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S&P downgrades Ooredoo rating; outlook is stable

February 4, 2014

By Santhosh V Perumal/Business Reporter Global credit rating agency Standard & Poor's has downgraded its long-term corporate credit rating on Ooredoo to 'A-' from 'A', even as it held that the telecom company's business risk profile is "satisfactory". The 'A-1' short-term corporate credit rating was affirmed at 'A-1' but the ratings on Ooredoo's debt was lowered to 'A-' from 'A'. S&P, however, stamped a "stable" outlook as it viewed Ooredoo's operating performance "will not be materially weaker" than the base-case projections. The downgrade reflected expectation of higher-than-expected volatility in economic conditions in emerging markets, including negative exchange rate dynamics and Ooredoo's plans to increase capital expenditure (capex). "This has led us to revise our assessment of Ooredoo's financial risk profile to significant from intermediate and the stand-alone credit profile (SACP) to 'bbb-' from 'bbb'," it said. In the revised base-case scenario, S&P forecast weaker EBITDA (earnings before interest taxes depreciation and amortisation) and higher capex in 2014 because the telecom company has to catch up with competitors in some markets. " Ooredoo also needs to finance the rollout in Myanmar , where it has recently obtained a licence. This will delay the achievement of positive free cash flow generation in 2014 and not allow the company to reduce debt, as we previously expected," it said. Projecting Ooredoo's adjusted leverage ratio (debt-to-EBITDA) will be near multiples of 2.6 in 2014, the rating agency said "we see only moderate potential for de-leveraging in 2015." Despite recent weaker performance and high exposure to country risk, S&P still assess Ooredoo's business risk profile as "satisfactory" because of its leading market positions and meaningful geographic diversity. The base-case scenario for 2014 assumes about 1% consolidated revenue expansion, including single-digit growth in Qatar , Kuwait , and Oman , offset by declining business in some emerging markets in hard currency, largely due to the devaluation of local currencies against the dollar or riyal. S&P also assumes a further weakening of the consolidated EBITDA margin to about 40%-41%, due to the cost of the Myanmar rollout, stable to slightly negative profitability across the main operations and rise in the consolidated capex-to-sales ratio to above 30%, resulting in "negative free cash flow generation". The long-term rating on Ooredoo is three notches higher than the SACP of 'bbb-' because S&P saw a "high" likelihood that the government would provide "extraordinary" support to the company in the event of distress. Terming Ooredoo's liquidity as "adequate", S&P said the company enjoys a well-diversified maturity profile, due to proactive refinancing, and it maintains significant cash balances in Qatar . On September 30, 2013 , Ooredoo reported cash balances of QR16.3bn, of which more than two-third was at the parent company level in Qatar . This "significantly" exceeded the company's short-term maturities of QR8.1bn. In addition, Ooredoo maintains a certain amount of 'undrawn' committed credit facilities and issued a $1.25bn sukuk in December, which will further support maintenance of adequate liquidity, even with increased capex in 2014, S&P said. Asserting that the "stable" outlook reflects its expectation that Ooredoo's operating performance will not be materially weaker than the base-case projections; S&P said, "We assume that Ooredoo will focus on organic growth across its portfolio of assets and avoid sizable acquisitions that would meaningfully increase its adjusted debt."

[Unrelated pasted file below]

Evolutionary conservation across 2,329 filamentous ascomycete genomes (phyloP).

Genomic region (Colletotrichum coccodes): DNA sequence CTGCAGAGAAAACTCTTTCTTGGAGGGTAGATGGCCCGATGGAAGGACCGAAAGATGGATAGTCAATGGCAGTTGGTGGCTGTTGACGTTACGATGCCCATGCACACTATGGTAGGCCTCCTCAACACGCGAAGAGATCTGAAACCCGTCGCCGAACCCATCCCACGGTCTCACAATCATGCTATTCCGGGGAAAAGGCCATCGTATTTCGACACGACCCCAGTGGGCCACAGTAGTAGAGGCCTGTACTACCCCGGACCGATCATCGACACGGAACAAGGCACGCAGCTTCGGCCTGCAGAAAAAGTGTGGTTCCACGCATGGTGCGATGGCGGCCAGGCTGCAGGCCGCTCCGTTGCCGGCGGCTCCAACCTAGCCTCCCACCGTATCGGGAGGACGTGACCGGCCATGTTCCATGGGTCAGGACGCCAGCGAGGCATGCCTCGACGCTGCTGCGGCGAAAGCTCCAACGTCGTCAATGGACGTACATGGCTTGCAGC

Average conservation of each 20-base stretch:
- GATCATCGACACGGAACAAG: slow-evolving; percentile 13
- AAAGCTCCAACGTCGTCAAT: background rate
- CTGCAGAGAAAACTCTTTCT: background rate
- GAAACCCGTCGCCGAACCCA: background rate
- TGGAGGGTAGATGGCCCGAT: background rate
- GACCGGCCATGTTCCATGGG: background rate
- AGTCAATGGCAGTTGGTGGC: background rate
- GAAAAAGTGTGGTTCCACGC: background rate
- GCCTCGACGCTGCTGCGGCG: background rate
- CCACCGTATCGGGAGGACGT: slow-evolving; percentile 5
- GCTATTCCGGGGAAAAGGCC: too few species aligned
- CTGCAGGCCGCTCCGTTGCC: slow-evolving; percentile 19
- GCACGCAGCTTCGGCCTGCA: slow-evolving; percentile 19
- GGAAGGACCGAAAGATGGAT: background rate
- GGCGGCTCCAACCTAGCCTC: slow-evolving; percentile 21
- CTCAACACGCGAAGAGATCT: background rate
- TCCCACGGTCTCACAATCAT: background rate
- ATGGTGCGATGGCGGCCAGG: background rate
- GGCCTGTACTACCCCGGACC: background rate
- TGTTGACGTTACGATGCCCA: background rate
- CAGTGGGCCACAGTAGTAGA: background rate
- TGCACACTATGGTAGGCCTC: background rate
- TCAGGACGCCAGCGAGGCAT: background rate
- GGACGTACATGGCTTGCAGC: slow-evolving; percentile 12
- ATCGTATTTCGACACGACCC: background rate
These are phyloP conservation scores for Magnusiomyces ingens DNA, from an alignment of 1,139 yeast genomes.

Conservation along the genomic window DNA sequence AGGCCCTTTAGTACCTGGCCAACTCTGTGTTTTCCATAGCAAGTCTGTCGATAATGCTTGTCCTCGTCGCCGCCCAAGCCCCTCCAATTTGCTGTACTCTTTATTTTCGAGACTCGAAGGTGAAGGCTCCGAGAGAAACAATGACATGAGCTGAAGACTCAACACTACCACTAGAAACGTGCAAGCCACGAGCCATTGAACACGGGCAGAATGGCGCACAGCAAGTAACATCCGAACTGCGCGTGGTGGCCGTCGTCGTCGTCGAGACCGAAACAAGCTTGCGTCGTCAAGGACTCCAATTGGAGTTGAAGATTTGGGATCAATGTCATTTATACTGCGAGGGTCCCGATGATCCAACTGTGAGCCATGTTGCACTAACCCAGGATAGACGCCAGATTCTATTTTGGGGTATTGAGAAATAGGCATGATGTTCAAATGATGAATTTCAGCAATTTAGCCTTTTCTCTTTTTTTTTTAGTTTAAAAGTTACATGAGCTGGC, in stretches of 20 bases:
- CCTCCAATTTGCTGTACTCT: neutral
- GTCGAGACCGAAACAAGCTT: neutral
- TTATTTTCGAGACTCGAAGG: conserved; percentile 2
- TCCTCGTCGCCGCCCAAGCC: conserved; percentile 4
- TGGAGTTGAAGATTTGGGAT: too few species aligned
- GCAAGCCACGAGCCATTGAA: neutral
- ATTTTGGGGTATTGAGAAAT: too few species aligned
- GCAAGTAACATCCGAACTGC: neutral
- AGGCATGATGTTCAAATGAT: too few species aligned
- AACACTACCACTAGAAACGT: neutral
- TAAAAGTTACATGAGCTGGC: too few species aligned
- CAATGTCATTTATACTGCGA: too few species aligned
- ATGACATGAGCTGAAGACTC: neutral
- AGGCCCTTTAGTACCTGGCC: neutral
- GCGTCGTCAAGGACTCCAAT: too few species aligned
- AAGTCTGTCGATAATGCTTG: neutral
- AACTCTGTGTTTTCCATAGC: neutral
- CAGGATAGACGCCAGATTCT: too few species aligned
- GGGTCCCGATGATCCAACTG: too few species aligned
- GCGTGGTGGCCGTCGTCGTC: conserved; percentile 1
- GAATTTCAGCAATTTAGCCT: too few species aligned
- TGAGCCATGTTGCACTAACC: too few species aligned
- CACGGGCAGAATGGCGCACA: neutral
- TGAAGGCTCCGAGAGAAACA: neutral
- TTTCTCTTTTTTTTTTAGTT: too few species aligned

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Source: Gulf Times (Qatar)


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